Sometimes there are blatant misinformation attempts, sometimes it’s only the half-truth, and sometimes it’s reality. The problem is that news sites don’t waste time checking the details of Telegram channels before publishing.
The authors of the bill explain that they intend to ban not the use of anonymous sources, but “advertising” of anonymous Telegram channels. Journalists can use information from these channels without specifying the source – as if it were their own information and media content.
This initiative also received criticism from the journalistic circles of Armenia. The human rights defender discussed the draft law with media experts and said that it offers “episodic” solutions that could cause serious problems in the field of journalism in the future.”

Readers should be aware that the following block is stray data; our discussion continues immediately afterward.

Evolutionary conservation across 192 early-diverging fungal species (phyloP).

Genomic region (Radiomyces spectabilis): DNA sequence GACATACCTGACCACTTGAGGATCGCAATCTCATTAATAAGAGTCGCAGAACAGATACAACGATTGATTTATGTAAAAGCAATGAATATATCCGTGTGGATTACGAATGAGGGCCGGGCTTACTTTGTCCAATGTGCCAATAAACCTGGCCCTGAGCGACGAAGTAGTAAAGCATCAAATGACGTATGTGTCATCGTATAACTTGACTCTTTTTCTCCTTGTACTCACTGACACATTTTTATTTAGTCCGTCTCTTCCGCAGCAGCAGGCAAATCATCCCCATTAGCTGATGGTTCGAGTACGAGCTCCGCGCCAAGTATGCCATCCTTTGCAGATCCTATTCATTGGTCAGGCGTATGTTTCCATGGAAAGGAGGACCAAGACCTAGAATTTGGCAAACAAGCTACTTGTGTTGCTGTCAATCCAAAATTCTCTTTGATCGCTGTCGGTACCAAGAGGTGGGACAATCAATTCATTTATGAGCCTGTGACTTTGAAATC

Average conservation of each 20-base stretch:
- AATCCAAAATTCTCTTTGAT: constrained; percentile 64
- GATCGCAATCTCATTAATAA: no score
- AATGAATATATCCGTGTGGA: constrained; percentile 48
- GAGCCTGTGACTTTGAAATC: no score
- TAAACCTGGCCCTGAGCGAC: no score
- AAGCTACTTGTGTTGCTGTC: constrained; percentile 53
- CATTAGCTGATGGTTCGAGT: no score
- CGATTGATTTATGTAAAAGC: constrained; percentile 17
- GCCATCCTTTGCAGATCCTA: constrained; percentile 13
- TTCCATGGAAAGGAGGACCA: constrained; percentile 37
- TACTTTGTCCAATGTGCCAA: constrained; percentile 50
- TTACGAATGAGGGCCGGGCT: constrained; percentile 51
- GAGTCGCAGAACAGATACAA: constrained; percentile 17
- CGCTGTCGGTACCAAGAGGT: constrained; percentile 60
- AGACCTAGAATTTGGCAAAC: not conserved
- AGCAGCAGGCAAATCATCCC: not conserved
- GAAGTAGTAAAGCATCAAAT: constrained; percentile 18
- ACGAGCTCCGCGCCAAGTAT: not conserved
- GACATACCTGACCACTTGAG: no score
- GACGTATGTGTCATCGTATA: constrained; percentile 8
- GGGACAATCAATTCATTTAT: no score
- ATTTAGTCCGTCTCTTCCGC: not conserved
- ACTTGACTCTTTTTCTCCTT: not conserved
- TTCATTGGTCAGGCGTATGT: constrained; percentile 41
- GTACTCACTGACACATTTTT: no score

The appeals, demands and statements of journalists and human rights organizations have not yet influenced Pashinyan’s team. The bills have been put into circulation and step by step are approaching the moment of approval.
Armenia is still in shock after losing the war. People are disenchanted with state propaganda during the war. Official announcements, media publications do not inspire confidence.
This is proved by a study by the International Republican Institute (IRI), published in March this year, according to which 50% of the residents of Armenia do not trust any media at all.
The ruling political force does not have enough media resources for the internal political struggle, and it intends to fight for those who have not yet decided in news sources.
The new legislative initiatives are an attempt by Pashinyan’s team to establish new rules for the work of journalists and the information field. These rules may also be aimed at combating disinformation, but can be seen as attempts to restrict freedom of expression.